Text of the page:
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The Resurgence Of Violent White Supremacy In America

800px-charlottesville__unite_the_right__rally__35780274914__crop.jpg
Wikimedia Commons http://bit.ly/2CeprrO
Alt-right members at Charlottesville "Unite the Right" Rally holding Nazi, Confederate, and Gadsden "Don't Tread on Me" flags.

Neo-Nazi ideology promotes hostility towards minorities, or in some cases the revolutionary creation of a fascist political state. How big of a threat are white supremacist ideologies and what incites someone to commit an act of domestic terrorism in the name of hate?

Washington Post analysis of data on global terrorism shows "violence by white supremacists and other far-right attackers has been on the rise since Barack Obama’s presidency — and has surged since President Trump took office."

On October 27, eleven worshipers were gunned down at the Tree of Life synagogue in Pittsburgh by a man whose self-professed mission was to kill Jews. It was the deadliest act of anti-Semitic violence in U.S. history.

Since Sept. 11, 2001, more people have been killed by white supremacists and other far-right extremists in the United States than any other domestic extremist category.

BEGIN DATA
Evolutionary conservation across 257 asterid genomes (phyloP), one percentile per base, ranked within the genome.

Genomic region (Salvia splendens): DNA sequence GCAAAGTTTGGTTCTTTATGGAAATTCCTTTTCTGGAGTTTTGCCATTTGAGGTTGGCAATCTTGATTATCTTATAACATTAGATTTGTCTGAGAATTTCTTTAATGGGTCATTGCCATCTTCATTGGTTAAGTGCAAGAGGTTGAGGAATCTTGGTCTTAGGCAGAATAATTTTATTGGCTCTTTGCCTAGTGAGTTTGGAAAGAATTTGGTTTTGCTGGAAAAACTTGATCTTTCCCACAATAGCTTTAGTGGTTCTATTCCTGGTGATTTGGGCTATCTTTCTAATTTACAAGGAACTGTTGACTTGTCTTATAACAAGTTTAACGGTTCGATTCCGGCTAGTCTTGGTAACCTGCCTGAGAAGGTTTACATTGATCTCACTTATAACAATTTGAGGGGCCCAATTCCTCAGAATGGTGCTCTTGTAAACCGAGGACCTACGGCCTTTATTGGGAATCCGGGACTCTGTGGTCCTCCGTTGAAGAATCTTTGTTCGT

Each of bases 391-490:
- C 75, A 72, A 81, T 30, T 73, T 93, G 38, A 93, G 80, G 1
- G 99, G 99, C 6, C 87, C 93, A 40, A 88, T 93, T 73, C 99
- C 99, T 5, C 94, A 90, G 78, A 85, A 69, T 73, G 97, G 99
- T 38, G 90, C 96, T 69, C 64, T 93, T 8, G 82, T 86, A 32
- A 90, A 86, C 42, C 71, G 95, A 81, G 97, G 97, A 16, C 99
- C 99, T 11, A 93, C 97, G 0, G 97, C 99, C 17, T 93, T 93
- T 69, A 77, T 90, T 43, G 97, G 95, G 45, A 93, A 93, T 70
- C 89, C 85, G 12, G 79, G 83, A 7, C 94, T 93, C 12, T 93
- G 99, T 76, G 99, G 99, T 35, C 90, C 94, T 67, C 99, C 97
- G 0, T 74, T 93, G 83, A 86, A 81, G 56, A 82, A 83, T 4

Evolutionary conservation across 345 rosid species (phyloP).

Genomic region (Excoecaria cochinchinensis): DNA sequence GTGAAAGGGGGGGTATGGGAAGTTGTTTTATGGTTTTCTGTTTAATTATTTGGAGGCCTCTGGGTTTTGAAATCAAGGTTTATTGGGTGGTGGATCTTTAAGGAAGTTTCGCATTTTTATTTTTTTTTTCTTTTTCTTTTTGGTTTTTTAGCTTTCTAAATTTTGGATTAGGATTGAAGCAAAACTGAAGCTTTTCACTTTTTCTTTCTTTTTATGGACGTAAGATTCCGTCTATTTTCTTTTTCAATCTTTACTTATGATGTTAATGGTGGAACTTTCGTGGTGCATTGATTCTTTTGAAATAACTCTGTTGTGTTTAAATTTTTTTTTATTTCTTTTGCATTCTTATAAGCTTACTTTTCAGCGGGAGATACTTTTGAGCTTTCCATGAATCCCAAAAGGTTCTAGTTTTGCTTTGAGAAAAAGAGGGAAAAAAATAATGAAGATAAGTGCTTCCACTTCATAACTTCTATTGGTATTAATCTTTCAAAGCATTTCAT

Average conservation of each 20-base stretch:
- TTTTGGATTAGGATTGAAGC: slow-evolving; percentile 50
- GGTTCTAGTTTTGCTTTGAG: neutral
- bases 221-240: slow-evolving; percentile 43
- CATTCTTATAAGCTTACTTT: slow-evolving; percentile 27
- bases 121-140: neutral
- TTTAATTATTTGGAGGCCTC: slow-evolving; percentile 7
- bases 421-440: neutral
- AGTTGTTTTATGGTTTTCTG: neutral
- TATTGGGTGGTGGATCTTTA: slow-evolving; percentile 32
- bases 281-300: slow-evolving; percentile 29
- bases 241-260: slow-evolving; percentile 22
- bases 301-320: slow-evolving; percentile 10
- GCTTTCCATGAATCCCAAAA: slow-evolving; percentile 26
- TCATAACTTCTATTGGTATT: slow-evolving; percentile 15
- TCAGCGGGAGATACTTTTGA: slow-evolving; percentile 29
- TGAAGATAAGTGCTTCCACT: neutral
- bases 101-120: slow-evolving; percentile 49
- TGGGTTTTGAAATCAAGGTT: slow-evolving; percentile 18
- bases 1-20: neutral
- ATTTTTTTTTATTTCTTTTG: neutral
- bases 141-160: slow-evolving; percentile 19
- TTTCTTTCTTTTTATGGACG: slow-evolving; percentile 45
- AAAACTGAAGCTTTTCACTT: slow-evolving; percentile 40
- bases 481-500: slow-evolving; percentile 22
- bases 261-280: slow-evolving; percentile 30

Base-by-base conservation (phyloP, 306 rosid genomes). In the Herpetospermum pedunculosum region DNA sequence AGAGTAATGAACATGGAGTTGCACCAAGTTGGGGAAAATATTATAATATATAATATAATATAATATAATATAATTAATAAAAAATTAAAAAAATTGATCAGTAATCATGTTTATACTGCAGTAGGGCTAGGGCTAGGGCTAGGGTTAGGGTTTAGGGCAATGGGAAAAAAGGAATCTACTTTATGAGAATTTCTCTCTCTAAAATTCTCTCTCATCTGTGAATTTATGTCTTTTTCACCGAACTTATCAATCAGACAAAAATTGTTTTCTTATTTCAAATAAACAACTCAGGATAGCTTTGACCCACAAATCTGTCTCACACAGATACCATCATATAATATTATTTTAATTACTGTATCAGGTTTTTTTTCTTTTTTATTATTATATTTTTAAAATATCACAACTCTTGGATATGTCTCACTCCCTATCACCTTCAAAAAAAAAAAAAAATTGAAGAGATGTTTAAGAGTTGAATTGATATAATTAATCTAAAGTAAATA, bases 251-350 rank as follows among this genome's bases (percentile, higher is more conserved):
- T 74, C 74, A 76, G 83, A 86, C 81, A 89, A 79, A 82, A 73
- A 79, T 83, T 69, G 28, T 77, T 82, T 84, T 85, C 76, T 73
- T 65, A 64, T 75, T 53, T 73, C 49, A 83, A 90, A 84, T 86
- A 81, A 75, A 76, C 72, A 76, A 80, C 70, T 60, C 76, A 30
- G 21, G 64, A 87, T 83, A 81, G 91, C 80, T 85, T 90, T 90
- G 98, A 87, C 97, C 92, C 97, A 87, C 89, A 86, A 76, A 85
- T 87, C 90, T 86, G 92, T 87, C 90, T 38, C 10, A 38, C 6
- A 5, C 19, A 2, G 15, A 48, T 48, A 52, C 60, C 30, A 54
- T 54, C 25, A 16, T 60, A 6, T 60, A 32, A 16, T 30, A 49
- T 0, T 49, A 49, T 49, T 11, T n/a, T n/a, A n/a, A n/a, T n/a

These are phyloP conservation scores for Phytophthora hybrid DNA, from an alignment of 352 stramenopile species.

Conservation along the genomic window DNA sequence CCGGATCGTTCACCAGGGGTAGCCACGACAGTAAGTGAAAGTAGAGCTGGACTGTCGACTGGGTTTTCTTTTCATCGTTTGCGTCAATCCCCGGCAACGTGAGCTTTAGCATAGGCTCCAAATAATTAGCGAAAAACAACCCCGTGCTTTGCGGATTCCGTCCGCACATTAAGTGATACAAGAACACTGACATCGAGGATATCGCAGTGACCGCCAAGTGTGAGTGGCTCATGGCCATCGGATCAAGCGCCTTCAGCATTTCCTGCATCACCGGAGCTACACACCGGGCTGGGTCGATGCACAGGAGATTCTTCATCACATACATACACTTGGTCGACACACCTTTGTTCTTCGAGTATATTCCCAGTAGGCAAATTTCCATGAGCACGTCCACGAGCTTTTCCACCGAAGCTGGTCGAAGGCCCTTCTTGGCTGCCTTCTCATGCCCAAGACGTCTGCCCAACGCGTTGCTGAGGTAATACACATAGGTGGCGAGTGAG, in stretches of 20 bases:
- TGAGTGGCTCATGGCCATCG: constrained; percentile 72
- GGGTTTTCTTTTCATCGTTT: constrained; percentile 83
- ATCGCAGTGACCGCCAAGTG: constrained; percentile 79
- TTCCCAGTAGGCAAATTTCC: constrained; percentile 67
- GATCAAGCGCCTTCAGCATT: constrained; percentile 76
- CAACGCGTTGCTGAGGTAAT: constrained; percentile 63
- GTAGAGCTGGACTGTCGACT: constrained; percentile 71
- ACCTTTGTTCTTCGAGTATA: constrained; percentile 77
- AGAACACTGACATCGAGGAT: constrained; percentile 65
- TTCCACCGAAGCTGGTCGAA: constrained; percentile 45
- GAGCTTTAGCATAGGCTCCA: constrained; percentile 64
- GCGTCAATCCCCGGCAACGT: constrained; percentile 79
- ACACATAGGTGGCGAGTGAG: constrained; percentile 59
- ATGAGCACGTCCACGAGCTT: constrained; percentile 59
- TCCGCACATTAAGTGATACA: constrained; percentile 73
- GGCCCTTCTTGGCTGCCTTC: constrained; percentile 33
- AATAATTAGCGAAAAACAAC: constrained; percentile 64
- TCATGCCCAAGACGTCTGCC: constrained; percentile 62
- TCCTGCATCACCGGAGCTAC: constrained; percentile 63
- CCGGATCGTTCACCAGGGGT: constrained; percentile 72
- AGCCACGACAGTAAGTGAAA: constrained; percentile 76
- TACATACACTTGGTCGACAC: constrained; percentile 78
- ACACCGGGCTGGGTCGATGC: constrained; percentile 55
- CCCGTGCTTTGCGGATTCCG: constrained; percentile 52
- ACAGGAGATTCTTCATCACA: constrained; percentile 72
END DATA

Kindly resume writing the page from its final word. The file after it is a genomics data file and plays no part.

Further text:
Internet anonymity makes it difficult to know the full scope of white supremacist activity, but some far-right groups are operating more openly in an attempt to increase their ranks. In Texas, college campuses are the most frequent targets of white supremacist propaganda, according to the Anti-Defamation League. 

The First Amendment protects the free speech rights of neo-Nazi groups.

The Southern Poverty Law Center, which tracks hate groups and crimes across the U.S., says neo-Nazi groups known to operate in Texas include the Aryan Renaissance Society, The Daily Stormer, the Traditionalist Worker Party and Vanguard America. Texas is also considered a key area for a small, particularly virulent white supremacist group known as Atomwaffen. 

How do white supremacist groups operate, what are their motivations and what’s being done to stop them? What are the most effective strategies to combat white supremacy and hate-fueled ideologies that incite violence?

Guests: 

"The Source" is a live call-in program airing Mondays through Thursdays from 12-1 p.m. Leave a message before the program at (210) 615-8982. During the live show, call 210-614-8980, email thesource@tpr.org or tweet at @TPRSource. 

This interview aired on December 17, 2018.

Kim Johnson is the producer for Texas Public Radio’s live, call-in show The Source. She is a Trinity University alum with bachelor’s degrees in Communication and Spanish, and a Master of Arts Degree from the School of Journalism at the University of Texas at Austin.